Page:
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Old April 15th, 2016, 02:06 PM   #31
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Re: Sony RX10 mkIII

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Originally Posted by Wacharapong Chiowanich View Post
If the RX10III can zoom in and out wobble-free as most camcorders lenses do that would probably be the first I can think of for a stills camera lens of this zoom range.

True camcorders have inherent advantage in that their lenses are non-extending. The entire mass of optical elements of the lenses move, either in a circular hellicoid guided or straight rail action, on a fixed and solid support which is part of the structure of the camcorders' bodies themselves.

First thing I will try when this interesting camera comes out is to check if there's any wobble. Been fed up with those on all hybrid stills/video P&Ss and DSLR lenses for a long time now.
A main advantage of this type of lens action, is that the whole works is enclosed in a sealed, volume-neutral housing, that doesn't draw in dust-laden air from the outside. My first digital photo camera, the Olympus C-2100UZ, was built this way and avoided getting an ever-increasing amount of internal dust.
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Old May 7th, 2016, 12:30 PM   #32
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Re: Sony RX10 mkIII

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Originally Posted by Dave Blackhurst View Post
I was doing a little testing with the RX10II (seeing how well the AX53 keeps up), and was taking a closer look at the "wobbling"....

Noticed that it seems to happen at specific points in the zoom range, repeatably, meaning it's mechanical. Having taken a few lenses apart, I realized that these little "jerks" are where the various internal elements are transitioning - where one element set stops moving, and the next one starts. It's a property of a typical "still" lens design where a small hiccup in the framing won't make much difference to the output. Of course it's a teensy bit noticeable (and annoying) to those who are taking 30-60 pictures a second....

SO, the thought came to me that these are predictable, and perhaps COULD be addressed in firmware to remove or reduce the effect at those points.... sort of an artificial enhancement of the image stabilization at known "problem" points.... This is speculative, but I'm pretty sure if there were sufficient complaints, Sony could address this using this approach.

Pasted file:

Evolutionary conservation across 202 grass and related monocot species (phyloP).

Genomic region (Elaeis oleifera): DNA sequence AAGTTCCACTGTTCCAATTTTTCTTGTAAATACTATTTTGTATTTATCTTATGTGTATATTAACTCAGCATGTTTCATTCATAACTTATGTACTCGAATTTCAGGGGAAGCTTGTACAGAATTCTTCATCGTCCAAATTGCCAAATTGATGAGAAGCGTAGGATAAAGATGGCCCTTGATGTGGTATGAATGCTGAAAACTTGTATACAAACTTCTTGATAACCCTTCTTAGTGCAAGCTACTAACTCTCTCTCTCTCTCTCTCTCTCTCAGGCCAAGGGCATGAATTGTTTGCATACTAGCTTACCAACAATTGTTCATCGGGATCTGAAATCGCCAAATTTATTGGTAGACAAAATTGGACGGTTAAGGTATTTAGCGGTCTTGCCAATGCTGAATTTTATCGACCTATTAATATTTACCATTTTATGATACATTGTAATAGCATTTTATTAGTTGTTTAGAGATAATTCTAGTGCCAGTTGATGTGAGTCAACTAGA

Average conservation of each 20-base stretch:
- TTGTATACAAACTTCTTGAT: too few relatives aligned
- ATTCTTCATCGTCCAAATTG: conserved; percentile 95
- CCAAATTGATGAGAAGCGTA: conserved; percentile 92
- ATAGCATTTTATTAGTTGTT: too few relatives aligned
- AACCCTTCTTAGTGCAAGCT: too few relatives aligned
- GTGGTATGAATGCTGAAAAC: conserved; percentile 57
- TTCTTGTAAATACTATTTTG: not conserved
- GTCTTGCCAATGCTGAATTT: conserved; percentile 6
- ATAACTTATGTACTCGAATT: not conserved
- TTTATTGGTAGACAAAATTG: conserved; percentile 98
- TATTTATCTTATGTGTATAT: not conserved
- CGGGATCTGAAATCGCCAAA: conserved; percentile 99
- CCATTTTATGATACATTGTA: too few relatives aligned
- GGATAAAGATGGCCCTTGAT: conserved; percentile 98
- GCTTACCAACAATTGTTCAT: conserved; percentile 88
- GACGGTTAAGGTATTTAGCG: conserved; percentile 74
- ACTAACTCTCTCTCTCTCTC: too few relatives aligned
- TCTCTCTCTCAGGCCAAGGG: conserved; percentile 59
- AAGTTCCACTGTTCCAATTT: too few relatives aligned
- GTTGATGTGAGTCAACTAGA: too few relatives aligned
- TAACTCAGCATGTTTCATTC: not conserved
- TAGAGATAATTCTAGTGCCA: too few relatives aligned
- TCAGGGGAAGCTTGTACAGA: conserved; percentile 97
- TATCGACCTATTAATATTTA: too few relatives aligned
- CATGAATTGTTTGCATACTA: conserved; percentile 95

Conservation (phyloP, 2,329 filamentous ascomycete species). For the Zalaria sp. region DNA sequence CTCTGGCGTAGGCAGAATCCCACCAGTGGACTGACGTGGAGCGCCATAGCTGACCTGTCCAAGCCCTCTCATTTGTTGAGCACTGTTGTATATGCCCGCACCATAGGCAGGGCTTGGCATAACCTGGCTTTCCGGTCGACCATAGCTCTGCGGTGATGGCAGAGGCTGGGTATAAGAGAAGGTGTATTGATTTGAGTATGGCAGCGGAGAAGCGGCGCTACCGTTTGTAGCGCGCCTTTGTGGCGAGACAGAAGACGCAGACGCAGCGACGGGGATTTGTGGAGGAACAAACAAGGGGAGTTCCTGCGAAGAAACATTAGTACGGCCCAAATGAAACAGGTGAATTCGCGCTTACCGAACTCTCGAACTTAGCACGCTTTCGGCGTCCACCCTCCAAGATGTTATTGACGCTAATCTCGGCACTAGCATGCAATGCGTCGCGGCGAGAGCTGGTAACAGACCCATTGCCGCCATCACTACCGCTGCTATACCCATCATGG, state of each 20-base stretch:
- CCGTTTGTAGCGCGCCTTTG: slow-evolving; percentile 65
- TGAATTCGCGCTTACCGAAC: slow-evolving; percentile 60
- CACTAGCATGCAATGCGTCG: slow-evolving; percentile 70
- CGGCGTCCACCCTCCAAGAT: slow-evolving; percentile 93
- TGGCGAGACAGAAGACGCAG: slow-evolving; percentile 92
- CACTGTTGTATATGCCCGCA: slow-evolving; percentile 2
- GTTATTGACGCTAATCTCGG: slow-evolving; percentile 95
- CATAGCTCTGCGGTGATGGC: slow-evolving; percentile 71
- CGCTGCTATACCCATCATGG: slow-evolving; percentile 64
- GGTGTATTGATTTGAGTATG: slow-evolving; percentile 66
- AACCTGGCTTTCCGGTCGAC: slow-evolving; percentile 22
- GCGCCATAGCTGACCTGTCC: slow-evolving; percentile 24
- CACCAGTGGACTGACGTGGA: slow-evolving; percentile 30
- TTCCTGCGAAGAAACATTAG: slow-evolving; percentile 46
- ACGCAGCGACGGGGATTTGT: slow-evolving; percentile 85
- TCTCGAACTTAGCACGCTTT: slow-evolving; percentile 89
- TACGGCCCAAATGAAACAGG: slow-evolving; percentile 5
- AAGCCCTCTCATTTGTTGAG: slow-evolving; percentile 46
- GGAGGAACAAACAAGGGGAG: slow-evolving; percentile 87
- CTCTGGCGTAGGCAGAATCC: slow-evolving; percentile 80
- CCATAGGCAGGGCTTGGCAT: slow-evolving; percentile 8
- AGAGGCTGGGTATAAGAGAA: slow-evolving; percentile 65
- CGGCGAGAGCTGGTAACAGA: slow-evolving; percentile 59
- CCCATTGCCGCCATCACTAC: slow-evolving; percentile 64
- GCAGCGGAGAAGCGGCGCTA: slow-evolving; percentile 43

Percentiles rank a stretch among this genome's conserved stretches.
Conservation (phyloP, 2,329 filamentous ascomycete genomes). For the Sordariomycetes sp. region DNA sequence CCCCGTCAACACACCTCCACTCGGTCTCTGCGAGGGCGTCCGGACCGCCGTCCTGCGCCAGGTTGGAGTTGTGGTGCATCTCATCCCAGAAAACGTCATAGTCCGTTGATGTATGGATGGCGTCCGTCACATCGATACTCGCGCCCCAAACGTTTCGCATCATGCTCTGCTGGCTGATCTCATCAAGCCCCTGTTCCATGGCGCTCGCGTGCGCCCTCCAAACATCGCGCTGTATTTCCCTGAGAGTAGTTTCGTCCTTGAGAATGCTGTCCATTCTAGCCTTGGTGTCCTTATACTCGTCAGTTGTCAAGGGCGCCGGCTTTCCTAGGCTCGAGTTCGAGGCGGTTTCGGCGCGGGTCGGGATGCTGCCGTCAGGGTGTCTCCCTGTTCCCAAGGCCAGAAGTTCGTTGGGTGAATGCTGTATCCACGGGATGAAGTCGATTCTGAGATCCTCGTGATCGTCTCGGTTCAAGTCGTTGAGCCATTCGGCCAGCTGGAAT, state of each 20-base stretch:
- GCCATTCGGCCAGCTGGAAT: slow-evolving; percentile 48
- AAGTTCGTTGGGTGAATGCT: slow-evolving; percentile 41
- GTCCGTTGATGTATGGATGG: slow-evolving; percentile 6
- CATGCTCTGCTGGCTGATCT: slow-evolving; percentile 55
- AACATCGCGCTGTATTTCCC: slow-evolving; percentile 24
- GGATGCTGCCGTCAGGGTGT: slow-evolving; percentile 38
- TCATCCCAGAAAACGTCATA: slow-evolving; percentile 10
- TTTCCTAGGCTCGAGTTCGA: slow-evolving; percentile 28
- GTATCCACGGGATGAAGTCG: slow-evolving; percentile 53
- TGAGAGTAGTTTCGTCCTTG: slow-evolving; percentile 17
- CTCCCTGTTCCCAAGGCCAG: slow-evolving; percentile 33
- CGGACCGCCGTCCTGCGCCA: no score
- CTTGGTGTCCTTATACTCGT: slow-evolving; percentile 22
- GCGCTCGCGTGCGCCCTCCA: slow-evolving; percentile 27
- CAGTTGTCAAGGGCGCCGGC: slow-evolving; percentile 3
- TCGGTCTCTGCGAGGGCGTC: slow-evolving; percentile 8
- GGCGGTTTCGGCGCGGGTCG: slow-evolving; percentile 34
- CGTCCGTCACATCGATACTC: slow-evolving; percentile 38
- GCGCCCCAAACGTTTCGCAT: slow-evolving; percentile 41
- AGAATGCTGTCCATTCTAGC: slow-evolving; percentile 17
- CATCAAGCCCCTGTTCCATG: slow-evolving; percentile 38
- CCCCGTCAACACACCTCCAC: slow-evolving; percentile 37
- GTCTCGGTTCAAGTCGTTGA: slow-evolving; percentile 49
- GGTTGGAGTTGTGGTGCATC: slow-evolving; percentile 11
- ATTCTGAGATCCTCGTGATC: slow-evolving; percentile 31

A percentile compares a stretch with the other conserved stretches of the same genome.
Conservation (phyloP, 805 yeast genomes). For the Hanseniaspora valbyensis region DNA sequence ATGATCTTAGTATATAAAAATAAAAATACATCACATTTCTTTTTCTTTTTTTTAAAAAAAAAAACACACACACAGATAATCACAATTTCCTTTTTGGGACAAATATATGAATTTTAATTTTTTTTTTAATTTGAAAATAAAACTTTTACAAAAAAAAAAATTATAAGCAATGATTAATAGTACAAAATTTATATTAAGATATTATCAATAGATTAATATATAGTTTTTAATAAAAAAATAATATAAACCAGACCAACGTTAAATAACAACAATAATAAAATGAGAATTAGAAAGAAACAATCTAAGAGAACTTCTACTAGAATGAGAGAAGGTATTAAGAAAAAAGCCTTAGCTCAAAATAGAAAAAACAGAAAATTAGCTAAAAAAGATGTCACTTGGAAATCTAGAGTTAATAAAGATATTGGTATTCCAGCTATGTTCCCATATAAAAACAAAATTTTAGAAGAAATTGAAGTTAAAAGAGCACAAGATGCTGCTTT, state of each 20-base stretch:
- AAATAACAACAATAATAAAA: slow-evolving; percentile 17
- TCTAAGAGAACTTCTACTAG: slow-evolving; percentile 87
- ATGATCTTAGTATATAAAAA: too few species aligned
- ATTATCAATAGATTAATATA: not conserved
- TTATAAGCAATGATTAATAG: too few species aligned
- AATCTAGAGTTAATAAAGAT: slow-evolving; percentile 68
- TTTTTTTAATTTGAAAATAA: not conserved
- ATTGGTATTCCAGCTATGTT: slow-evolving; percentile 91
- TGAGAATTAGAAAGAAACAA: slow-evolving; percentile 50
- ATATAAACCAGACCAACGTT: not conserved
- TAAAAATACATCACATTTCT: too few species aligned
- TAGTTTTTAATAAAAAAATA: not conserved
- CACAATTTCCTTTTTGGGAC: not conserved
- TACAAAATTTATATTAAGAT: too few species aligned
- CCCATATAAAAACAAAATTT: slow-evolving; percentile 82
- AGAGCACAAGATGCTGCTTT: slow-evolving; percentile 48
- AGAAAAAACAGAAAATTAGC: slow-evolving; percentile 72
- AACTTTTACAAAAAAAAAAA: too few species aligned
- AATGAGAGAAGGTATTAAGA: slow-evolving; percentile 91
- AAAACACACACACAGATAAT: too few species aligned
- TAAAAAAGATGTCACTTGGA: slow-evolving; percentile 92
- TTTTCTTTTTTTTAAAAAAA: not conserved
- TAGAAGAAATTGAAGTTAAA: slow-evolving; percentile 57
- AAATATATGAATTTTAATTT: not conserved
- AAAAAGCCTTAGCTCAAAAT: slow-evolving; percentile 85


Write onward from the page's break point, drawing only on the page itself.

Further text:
That leaves the questions as to the RX10III lens - it's an entirely NEW design, so there is a chance that they might have worked the mechanical "kinks" out of the design, we will have to wait and see. If it does have the same "jerks", again, perhaps a bit of pressure on Sony to revise future lens designs to eliminate the mechanical "play" in the zoom mechs would be in order. OR a firmware fix.... either approach SHOULD be viable.


The wind related wobble, well, that might be a little trickier.... I've had weddings where there were high winds, and there was camera shake even with a stout tripod (that and horrible nearly unusable audio...). Can't fix "mother nature"....
Dave, I can tell you that Sony has solved the lens wobble issue with the RX10III. There is no wobble anywhere in the new extended range from one end to the other. :)

The other thing that surprises me is how close in overall PQ the RX10III is to my A6300. I haven't tested outdoors in the sun yet where DR will be stressed, but thus far in the persistent cloudy/rainy weather we've had in N.Y., it's been very good.
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Old May 7th, 2016, 04:26 PM   #33
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Re: Sony RX10 mkIII

Ken -

Good to hear! I suspected this was a "blank sheet" design that while in the same "family" as the earlier RX10's, might hold some surprises. Sounds like that is the case... I'll be selling off a few cameras I don't need and waiting patiently for a deal on a M3! Will be interested to hear more as you get to play with the new toy, good or bad! With the 30 minute limit hack (which I presume will work for the M3), this should be a very versatile camera alongside the good old AX100 and RX10II...
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Old May 7th, 2016, 11:01 PM   #34
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Re: Sony RX10 mkIII